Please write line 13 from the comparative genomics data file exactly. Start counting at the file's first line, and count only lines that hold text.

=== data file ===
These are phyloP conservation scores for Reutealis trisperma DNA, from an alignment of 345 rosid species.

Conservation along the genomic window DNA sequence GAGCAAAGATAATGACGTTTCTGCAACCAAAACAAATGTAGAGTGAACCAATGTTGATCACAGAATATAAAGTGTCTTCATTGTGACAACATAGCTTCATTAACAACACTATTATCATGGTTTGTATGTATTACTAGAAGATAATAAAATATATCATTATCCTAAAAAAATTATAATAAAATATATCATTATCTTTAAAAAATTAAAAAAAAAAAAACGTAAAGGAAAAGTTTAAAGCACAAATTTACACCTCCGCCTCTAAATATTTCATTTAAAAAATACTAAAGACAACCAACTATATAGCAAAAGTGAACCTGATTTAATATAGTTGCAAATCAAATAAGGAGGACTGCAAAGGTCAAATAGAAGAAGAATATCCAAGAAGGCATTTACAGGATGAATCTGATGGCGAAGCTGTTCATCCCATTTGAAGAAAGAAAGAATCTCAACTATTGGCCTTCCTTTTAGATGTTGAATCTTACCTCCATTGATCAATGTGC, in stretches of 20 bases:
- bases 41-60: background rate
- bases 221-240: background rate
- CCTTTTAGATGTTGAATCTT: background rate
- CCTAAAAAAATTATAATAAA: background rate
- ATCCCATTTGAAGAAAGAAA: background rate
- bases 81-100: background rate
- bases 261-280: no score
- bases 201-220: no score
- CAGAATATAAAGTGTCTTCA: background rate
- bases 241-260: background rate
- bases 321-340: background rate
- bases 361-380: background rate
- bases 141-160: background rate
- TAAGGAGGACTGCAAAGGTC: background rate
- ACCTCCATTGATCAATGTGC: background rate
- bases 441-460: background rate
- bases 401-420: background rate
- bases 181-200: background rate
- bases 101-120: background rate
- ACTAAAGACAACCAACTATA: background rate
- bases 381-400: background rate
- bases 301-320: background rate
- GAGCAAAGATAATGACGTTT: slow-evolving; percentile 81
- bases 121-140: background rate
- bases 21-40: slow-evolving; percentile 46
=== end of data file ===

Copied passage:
- bases 321-340: background rate